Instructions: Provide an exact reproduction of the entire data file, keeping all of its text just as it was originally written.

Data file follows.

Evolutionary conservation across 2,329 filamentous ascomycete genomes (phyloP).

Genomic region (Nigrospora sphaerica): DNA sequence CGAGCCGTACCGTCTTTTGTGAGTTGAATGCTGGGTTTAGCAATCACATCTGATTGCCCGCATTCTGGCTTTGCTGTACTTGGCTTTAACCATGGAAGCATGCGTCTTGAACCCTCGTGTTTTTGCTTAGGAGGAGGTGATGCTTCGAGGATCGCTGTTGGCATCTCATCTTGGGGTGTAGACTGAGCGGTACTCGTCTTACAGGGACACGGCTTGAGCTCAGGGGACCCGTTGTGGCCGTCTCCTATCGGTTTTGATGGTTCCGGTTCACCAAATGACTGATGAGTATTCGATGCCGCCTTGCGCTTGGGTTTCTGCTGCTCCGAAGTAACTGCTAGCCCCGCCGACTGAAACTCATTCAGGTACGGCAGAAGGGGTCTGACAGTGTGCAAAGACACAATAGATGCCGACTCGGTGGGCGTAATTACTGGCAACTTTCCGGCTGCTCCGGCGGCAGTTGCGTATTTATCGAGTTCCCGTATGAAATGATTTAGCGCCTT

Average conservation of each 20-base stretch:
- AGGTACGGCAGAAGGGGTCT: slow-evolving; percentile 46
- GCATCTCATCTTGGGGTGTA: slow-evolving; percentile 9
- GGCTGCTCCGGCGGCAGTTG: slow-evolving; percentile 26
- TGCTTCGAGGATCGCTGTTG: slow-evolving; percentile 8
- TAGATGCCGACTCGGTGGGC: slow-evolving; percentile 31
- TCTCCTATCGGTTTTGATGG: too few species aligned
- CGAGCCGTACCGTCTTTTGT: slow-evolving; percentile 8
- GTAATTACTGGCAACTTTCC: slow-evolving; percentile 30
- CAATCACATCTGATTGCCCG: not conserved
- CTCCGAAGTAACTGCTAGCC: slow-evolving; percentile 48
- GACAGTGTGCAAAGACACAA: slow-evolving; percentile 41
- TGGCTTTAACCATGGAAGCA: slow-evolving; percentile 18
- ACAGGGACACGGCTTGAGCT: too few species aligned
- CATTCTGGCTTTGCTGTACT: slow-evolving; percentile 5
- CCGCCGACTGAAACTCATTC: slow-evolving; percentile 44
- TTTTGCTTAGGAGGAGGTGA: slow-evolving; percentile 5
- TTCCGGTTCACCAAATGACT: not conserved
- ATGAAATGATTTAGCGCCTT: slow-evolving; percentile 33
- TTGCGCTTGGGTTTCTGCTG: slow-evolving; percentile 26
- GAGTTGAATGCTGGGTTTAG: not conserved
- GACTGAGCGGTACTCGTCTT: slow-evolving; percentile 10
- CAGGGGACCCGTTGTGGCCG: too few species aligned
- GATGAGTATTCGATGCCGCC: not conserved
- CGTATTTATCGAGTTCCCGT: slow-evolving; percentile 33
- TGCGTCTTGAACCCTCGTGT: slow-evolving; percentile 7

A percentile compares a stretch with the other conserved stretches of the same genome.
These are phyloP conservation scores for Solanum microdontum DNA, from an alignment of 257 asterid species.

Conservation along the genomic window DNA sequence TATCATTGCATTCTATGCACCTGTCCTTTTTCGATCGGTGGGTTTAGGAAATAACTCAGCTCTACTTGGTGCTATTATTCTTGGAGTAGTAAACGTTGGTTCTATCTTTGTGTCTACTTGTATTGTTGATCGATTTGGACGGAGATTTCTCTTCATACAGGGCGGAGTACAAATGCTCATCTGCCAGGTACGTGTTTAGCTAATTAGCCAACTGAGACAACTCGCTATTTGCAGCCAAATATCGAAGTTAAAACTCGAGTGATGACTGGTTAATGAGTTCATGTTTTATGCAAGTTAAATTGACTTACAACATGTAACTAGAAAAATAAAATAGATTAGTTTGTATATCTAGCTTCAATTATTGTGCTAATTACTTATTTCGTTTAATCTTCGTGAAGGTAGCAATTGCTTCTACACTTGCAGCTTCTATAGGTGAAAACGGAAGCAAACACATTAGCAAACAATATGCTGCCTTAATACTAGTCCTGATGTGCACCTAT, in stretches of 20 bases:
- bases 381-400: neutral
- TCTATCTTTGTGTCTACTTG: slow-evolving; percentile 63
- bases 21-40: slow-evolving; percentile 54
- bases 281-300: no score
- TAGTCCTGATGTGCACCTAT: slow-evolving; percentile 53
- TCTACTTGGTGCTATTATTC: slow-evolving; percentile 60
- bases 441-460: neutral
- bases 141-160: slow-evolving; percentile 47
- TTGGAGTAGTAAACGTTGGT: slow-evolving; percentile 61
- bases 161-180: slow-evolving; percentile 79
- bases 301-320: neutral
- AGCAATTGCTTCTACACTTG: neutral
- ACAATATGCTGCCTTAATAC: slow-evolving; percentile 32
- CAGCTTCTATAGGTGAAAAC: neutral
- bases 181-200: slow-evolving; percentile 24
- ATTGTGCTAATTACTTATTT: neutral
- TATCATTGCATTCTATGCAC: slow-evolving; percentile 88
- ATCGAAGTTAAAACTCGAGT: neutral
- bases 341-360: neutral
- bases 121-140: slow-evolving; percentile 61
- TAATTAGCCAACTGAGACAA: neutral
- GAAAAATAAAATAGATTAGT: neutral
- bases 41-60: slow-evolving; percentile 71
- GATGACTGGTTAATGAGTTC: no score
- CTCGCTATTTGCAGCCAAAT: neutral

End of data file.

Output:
Evolutionary conservation across 2,329 filamentous ascomycete genomes (phyloP).

Genomic region (Nigrospora sphaerica): DNA sequence CGAGCCGTACCGTCTTTTGTGAGTTGAATGCTGGGTTTAGCAATCACATCTGATTGCCCGCATTCTGGCTTTGCTGTACTTGGCTTTAACCATGGAAGCATGCGTCTTGAACCCTCGTGTTTTTGCTTAGGAGGAGGTGATGCTTCGAGGATCGCTGTTGGCATCTCATCTTGGGGTGTAGACTGAGCGGTACTCGTCTTACAGGGACACGGCTTGAGCTCAGGGGACCCGTTGTGGCCGTCTCCTATCGGTTTTGATGGTTCCGGTTCACCAAATGACTGATGAGTATTCGATGCCGCCTTGCGCTTGGGTTTCTGCTGCTCCGAAGTAACTGCTAGCCCCGCCGACTGAAACTCATTCAGGTACGGCAGAAGGGGTCTGACAGTGTGCAAAGACACAATAGATGCCGACTCGGTGGGCGTAATTACTGGCAACTTTCCGGCTGCTCCGGCGGCAGTTGCGTATTTATCGAGTTCCCGTATGAAATGATTTAGCGCCTT

Average conservation of each 20-base stretch:
- AGGTACGGCAGAAGGGGTCT: slow-evolving; percentile 46
- GCATCTCATCTTGGGGTGTA: slow-evolving; percentile 9
- GGCTGCTCCGGCGGCAGTTG: slow-evolving; percentile 26
- TGCTTCGAGGATCGCTGTTG: slow-evolving; percentile 8
- TAGATGCCGACTCGGTGGGC: slow-evolving; percentile 31
- TCTCCTATCGGTTTTGATGG: too few species aligned
- CGAGCCGTACCGTCTTTTGT: slow-evolving; percentile 8
- GTAATTACTGGCAACTTTCC: slow-evolving; percentile 30
- CAATCACATCTGATTGCCCG: not conserved
- CTCCGAAGTAACTGCTAGCC: slow-evolving; percentile 48
- GACAGTGTGCAAAGACACAA: slow-evolving; percentile 41
- TGGCTTTAACCATGGAAGCA: slow-evolving; percentile 18
- ACAGGGACACGGCTTGAGCT: too few species aligned
- CATTCTGGCTTTGCTGTACT: slow-evolving; percentile 5
- CCGCCGACTGAAACTCATTC: slow-evolving; percentile 44
- TTTTGCTTAGGAGGAGGTGA: slow-evolving; percentile 5
- TTCCGGTTCACCAAATGACT: not conserved
- ATGAAATGATTTAGCGCCTT: slow-evolving; percentile 33
- TTGCGCTTGGGTTTCTGCTG: slow-evolving; percentile 26
- GAGTTGAATGCTGGGTTTAG: not conserved
- GACTGAGCGGTACTCGTCTT: slow-evolving; percentile 10
- CAGGGGACCCGTTGTGGCCG: too few species aligned
- GATGAGTATTCGATGCCGCC: not conserved
- CGTATTTATCGAGTTCCCGT: slow-evolving; percentile 33
- TGCGTCTTGAACCCTCGTGT: slow-evolving; percentile 7

A percentile compares a stretch with the other conserved stretches of the same genome.
These are phyloP conservation scores for Solanum microdontum DNA, from an alignment of 257 asterid species.

Conservation along the genomic window DNA sequence TATCATTGCATTCTATGCACCTGTCCTTTTTCGATCGGTGGGTTTAGGAAATAACTCAGCTCTACTTGGTGCTATTATTCTTGGAGTAGTAAACGTTGGTTCTATCTTTGTGTCTACTTGTATTGTTGATCGATTTGGACGGAGATTTCTCTTCATACAGGGCGGAGTACAAATGCTCATCTGCCAGGTACGTGTTTAGCTAATTAGCCAACTGAGACAACTCGCTATTTGCAGCCAAATATCGAAGTTAAAACTCGAGTGATGACTGGTTAATGAGTTCATGTTTTATGCAAGTTAAATTGACTTACAACATGTAACTAGAAAAATAAAATAGATTAGTTTGTATATCTAGCTTCAATTATTGTGCTAATTACTTATTTCGTTTAATCTTCGTGAAGGTAGCAATTGCTTCTACACTTGCAGCTTCTATAGGTGAAAACGGAAGCAAACACATTAGCAAACAATATGCTGCCTTAATACTAGTCCTGATGTGCACCTAT, in stretches of 20 bases:
- bases 381-400: neutral
- TCTATCTTTGTGTCTACTTG: slow-evolving; percentile 63
- bases 21-40: slow-evolving; percentile 54
- bases 281-300: no score
- TAGTCCTGATGTGCACCTAT: slow-evolving; percentile 53
- TCTACTTGGTGCTATTATTC: slow-evolving; percentile 60
- bases 441-460: neutral
- bases 141-160: slow-evolving; percentile 47
- TTGGAGTAGTAAACGTTGGT: slow-evolving; percentile 61
- bases 161-180: slow-evolving; percentile 79
- bases 301-320: neutral
- AGCAATTGCTTCTACACTTG: neutral
- ACAATATGCTGCCTTAATAC: slow-evolving; percentile 32
- CAGCTTCTATAGGTGAAAAC: neutral
- bases 181-200: slow-evolving; percentile 24
- ATTGTGCTAATTACTTATTT: neutral
- TATCATTGCATTCTATGCAC: slow-evolving; percentile 88
- ATCGAAGTTAAAACTCGAGT: neutral
- bases 341-360: neutral
- bases 121-140: slow-evolving; percentile 61
- TAATTAGCCAACTGAGACAA: neutral
- GAAAAATAAAATAGATTAGT: neutral
- bases 41-60: slow-evolving; percentile 71
- GATGACTGGTTAATGAGTTC: no score
- CTCGCTATTTGCAGCCAAAT: neutral